In the obstetrical department Michelle met with Linda Unruh, who has been a labor and delivery nurse for 33 years. Unruh helped Michelle into a hospital gown, obtained a medical history, and started a fetal heart monitor. The fetal heart rate was within normal parameters for a baseline. The rate also had good variability, a term which applies to the fluctuations in the heart. According to the evidence, these are signs of fetal well-being.
Unruh testified that at 7:40 a.m. she called Michelle's obstetrician, Dr. Anupong Chotimongkol. According to Unruh, she informed the doctor that Michelle was at the hospital. She also told him Michelle was having preterm contractions and that she was diabetic, in much pain, and had a sterile vaginal exam. Dr. Chotimongkol ordered an IV, pain medication as necessary, and admitted Michelle to the hospital for observation.
Two minutes later, at 7:42 a.m., "prolonged decelerations to [the] fetal heart rate" began. According to the evidence, deceleration can cause insufficient bloodflow to the fetus' brain, which in turn compromises the fetus' oxygen supply. The parents were to later allege the decelerations are a symptom of a placental abruption that actually began compromising the fetus. Unruh then turned Michelle on her left side, started her on oxygen, and raised her feet higher than her head.
At 8:10 a.m., Unruh called Dr. Chotimongkol a second time. She told the doctor about difficulty with the fetal heart tones and the decelerations. She also said she had been unable to start the IV and that Michelle had a tense uterus. According to Unruh, she asked Dr. Chotimongkol, who lived 5 to 10 minutes away, to come to the hospital. The doctor then ordered a sonogram "stat," i.e., to be performed immediately. Unruh testified that in her experience, Dr. Chotimongkol responded promptly when asked to come to the hospital.
By 8:20 a.m. Dr. Chotimongkol had not arrived, so Unruh paged him "stat," which meant he should come immediately. At 8:38 a.m. Dr. Chotimongkol arrived and ordered an immediate C-section to be performed. At 9:11 a.m. Hayley was delivered.
Hayley did not breathe during her first 5 minutes after birth. She was flown to Wesley Medical Center in Wichita, where she spent 1 month in the neonatal intensive care unit. Hayley has been diagnosed with cerebral palsy; she has severe spastic quadriplegia with a seizure disorder. The evidence reveals her condition is unlikely to improve.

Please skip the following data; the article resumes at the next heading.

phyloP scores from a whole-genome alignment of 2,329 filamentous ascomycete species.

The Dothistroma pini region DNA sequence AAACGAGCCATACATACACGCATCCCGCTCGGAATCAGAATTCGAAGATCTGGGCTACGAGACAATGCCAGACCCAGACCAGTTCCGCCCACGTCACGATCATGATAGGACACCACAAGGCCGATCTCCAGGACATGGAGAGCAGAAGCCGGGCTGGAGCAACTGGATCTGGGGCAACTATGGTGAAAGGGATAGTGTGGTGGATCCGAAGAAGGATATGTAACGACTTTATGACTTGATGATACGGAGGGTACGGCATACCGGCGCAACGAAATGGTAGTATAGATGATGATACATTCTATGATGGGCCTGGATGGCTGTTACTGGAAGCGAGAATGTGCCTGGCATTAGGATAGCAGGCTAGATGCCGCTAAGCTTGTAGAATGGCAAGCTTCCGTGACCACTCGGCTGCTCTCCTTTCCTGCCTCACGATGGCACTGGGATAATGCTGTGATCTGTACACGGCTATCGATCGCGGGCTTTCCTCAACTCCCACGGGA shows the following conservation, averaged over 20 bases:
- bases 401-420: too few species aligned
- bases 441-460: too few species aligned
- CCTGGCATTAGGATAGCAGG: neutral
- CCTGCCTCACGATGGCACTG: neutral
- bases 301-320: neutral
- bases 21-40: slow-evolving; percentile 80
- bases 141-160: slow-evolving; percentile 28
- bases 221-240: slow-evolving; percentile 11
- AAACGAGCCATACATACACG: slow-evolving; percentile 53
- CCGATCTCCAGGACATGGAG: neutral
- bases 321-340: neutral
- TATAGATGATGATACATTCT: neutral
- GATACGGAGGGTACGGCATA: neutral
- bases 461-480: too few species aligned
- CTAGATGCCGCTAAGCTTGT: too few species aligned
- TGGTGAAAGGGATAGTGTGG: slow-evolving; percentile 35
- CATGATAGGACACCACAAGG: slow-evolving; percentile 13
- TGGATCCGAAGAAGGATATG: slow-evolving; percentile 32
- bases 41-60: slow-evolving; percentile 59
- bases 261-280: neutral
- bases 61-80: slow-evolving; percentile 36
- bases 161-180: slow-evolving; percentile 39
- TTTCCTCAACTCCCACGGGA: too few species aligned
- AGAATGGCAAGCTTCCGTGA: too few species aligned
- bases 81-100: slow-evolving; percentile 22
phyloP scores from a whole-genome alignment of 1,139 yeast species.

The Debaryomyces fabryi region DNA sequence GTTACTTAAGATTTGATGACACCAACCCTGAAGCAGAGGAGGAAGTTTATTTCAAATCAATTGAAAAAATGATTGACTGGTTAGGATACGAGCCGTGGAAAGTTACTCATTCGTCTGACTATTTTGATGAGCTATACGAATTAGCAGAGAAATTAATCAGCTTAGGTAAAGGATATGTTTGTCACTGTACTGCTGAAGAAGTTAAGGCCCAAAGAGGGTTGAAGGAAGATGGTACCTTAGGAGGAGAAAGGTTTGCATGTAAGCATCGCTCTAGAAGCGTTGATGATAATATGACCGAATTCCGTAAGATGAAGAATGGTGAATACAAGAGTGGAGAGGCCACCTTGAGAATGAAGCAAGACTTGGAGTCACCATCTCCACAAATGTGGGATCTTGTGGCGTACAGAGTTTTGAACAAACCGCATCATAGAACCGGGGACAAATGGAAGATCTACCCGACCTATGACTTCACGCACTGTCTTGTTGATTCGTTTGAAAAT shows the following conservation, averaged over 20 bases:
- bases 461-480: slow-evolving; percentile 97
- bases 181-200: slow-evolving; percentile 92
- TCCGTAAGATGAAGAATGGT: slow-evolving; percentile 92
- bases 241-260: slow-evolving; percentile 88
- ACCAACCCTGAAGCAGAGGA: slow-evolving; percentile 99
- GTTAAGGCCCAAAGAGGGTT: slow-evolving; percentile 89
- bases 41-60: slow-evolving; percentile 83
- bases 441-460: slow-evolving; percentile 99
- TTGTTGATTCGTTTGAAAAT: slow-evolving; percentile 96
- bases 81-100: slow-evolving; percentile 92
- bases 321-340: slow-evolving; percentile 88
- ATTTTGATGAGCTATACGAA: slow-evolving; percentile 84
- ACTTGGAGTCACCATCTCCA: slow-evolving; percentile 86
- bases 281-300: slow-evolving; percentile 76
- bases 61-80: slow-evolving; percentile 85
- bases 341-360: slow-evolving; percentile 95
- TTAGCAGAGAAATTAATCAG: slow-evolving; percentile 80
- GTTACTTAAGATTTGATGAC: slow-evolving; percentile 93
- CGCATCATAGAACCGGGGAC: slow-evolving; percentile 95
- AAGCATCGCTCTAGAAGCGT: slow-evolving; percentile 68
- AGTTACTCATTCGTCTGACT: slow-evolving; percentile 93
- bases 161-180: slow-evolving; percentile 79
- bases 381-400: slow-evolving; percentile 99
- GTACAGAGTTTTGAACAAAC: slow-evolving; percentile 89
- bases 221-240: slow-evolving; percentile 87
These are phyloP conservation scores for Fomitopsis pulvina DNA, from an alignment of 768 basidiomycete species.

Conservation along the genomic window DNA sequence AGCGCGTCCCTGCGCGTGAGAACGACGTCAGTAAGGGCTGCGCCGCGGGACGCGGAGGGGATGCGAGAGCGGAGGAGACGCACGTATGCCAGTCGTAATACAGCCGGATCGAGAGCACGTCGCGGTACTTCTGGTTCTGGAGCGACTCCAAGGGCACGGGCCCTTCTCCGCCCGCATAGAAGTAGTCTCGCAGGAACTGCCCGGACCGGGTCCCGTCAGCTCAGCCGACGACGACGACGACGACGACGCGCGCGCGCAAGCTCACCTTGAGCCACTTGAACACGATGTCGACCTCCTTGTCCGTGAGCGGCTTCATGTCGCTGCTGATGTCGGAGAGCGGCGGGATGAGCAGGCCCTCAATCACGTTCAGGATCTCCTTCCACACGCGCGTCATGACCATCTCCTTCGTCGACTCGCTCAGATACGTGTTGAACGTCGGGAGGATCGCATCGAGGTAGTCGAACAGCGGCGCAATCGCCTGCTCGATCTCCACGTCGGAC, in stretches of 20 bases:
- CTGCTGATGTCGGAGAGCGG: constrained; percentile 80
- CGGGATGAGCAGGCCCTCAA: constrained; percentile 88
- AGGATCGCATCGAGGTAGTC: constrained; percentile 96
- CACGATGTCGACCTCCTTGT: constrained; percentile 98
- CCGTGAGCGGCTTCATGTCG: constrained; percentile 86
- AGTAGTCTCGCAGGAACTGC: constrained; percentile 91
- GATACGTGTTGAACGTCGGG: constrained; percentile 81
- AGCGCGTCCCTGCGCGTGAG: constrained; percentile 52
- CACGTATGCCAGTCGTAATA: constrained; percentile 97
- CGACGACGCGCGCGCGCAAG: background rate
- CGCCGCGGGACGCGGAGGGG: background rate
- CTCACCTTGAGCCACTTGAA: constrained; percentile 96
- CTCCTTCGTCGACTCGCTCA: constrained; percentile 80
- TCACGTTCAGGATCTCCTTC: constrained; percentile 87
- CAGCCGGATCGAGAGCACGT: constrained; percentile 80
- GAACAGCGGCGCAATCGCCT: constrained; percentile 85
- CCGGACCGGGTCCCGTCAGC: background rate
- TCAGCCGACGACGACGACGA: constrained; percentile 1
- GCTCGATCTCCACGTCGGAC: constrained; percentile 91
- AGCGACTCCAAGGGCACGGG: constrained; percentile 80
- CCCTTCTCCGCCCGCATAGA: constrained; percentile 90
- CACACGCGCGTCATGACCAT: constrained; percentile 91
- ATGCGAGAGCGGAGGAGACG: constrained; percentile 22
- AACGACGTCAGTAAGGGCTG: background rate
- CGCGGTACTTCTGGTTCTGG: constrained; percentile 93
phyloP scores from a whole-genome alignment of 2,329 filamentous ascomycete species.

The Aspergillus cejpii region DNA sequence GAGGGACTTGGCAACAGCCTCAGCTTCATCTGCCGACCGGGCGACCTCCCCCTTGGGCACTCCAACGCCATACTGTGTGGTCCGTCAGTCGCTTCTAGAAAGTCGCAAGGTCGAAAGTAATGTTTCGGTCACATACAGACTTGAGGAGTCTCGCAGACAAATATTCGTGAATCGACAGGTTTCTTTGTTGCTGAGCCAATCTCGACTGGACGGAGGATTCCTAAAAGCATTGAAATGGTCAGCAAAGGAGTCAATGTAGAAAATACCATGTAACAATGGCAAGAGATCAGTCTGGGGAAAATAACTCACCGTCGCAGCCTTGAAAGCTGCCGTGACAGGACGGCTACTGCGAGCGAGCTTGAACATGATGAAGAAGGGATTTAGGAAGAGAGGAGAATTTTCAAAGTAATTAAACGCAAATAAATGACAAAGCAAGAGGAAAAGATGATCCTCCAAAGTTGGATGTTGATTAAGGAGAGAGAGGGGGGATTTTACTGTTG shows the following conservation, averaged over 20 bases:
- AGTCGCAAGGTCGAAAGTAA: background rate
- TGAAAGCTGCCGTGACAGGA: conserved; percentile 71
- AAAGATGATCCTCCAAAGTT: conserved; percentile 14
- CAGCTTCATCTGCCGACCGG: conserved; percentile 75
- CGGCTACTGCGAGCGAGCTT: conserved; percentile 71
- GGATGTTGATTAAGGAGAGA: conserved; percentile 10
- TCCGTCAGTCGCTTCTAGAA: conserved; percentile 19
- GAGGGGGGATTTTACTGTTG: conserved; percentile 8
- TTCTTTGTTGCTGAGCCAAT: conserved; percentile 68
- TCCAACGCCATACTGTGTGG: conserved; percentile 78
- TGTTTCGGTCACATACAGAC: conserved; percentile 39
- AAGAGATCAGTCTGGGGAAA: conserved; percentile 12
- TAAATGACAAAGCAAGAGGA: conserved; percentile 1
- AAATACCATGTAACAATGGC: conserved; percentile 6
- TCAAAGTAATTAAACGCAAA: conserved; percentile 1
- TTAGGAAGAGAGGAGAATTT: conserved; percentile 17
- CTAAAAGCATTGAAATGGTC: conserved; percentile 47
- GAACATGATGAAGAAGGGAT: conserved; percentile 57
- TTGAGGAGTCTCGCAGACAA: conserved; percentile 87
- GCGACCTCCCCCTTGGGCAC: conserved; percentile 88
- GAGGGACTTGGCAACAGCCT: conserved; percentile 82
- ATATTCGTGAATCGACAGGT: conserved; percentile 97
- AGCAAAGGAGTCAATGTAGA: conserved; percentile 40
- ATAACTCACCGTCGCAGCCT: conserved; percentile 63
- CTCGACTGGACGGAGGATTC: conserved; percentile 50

The parents sued only the Dodge City hospital, alleging that under respondeat superior the hospital was vicariously responsible for the negligence of its employee, Unruh. The parents ultimately alleged Unruh breached the nursing standard of care owed to a patient by failing to:
(1) promptly assess Michelle and her unborn child when Michelle presented to the hospital;
(2) accurately interpret the fetal heart tracings;
(3) obtain an adequate fetal heart tracing;
(4) provide appropriate nursing interventions in a timely manner;
(5) accurately inform Dr. Chotimongkol of Michelle's condition and the condition of her fetus;
(6) recognize the signs and symptoms of placental insufficiency and/or placental abruption;
(7) activate the chain of command and timely and appropriately contact her supervisor and the C-section team while waiting for Dr. Chotimongkol to arrive;
(8) communicate timely with Dr. Chotimongkol regarding Michelle's and Hayley's signs and symptoms;
(9) be in Michelle's room to monitor her and her unborn baby from 7:40 a.m. to 8 a.m.;
(10) communicate to Dr. Chotimongkol at 7:40 a.m. that he was needed in the hospital on an urgent basis;
(11) follow the hospital's own policies and procedures; and (12) see and evaluate Michelle at the time she arrived at the hospital at approximately 6:30 a.m., and not seeing her until 7:20 a.m. (Emphasis added.)
At the heart of this appeal is the claim that Unruh failed to activate and timely follow through on her medical chain of command, e.g., allegation of negligence number 7 above.
The Expert Testimony on the Standard of Care:
At least five expert witnesses testified about the nursing standard of care-three for the parents and two for the hospital.
The first expert witness for the parents was Linda Chagnon, a registered nurse and the Director of Women's Services at Overlake Hospital Medical Center in Bellevue, Washington. Her hospital contains 320 to 340 beds. Chagnon testified about the existence of a national standard of care for a labor and delivery nurse, which means a patient should be cared for in the same manner whether having a baby in Bellevue, Washington, or Florida.
Chagnon also testified that she and Unruh both were members of the Association of Women's Health Obstetric and Neonatal Nursing (AWHONN), and the AWHONN nursing standard applies whether the nurse works in Dodge City, Seattle, Tampa, or Tulsa. She further testified Unruh breached that standard by failing to perform numerous tasks between the time she checked Michelle into the labor and delivery unit until Dr. Chotimongkol arrived and ordered an emergency C-section.